Open Library of Humanities journal publishes internationally-leading, rigorous and peer-reviewed scholarship across the humanities disciplines: from classics, theology and philosophy, to modern languages and literatures, film and media studies, anthropology, political theory and sociology. Our publishing model facilitates the publication of Special Collections of articles on focused topics, which are published when each article has successfully passed through peer review and divided into two issues each year. Many of the Special Collections we publish are funded by research grants and some of our articles have won awards for their contribution to scholarly knowledge within their particular fields. Our articles benefit from the latest advances in online journal publishing, with high-quality presentation, robust digital preservation, strong discoverability and easy-to-share social media buttons.
History of the Journal
The Open Library of Humanities journal (OLHJ) launched in 2015 as the flagship journal of the Open Library of Humanities. Founded by OLH Co-Founders Dr. Caroline Edwards and Prof. Martin Eve, the journal was designed to offer humanities scholars a high-quality, peer-reviewed outlet for their research that didn't require authors to pay to publish open access. Building on the 'megajournal' format, OLHJ published articles in any relevant humanities discipline and was curated by an international editorial network of section editors from 2015-2018. Guest editors were commissioned to oversee Special Collections of articles on specific topics.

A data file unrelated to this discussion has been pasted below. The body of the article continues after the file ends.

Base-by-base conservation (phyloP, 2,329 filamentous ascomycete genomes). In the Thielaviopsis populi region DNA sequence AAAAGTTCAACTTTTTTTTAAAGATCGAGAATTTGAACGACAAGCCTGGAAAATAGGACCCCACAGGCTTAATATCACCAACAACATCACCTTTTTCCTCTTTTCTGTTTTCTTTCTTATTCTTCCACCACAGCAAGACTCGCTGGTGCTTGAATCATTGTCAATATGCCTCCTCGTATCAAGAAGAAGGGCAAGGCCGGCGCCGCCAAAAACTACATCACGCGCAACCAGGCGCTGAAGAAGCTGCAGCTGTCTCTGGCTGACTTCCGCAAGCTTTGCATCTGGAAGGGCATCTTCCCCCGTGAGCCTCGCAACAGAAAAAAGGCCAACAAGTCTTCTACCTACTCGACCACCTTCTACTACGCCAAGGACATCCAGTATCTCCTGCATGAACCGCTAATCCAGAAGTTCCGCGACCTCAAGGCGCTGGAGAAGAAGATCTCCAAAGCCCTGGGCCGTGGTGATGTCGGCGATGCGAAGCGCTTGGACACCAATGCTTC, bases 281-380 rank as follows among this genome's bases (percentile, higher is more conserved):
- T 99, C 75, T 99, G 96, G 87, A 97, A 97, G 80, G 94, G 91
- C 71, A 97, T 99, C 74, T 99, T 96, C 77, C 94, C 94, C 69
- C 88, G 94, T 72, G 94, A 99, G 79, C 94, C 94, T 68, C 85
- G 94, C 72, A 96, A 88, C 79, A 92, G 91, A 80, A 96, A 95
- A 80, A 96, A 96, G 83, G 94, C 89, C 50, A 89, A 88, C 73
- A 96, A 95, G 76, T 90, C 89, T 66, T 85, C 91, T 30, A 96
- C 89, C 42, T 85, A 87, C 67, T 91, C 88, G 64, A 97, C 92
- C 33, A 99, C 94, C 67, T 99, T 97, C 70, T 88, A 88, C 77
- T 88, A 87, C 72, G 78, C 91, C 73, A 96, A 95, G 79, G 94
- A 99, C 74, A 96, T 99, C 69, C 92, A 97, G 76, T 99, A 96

In 2019, the journal ceased publishing unsolicited articles and concentrated on publishing Special Collections that are guest edited with the rigorous, dedicated oversight of the main OLHJ Editorial Team. We continue to welcome applications from scholars interested in guest editing Special Collections focused on a particular topic or theme; see full information on how to apply to guest edit a special collection. Our megajournal platform means that we particularly welcome interdisciplinary Special Collections, and we also encourage submissions in languages other than English.
Volume 10 • Issue 1 • 2024
Medieval Minds and Matter
Anhyld þinre heortan eare: Mind as Body in the Sermons of Ælfric
2024-01-19 Volume 10 • Issue 1 • 2024
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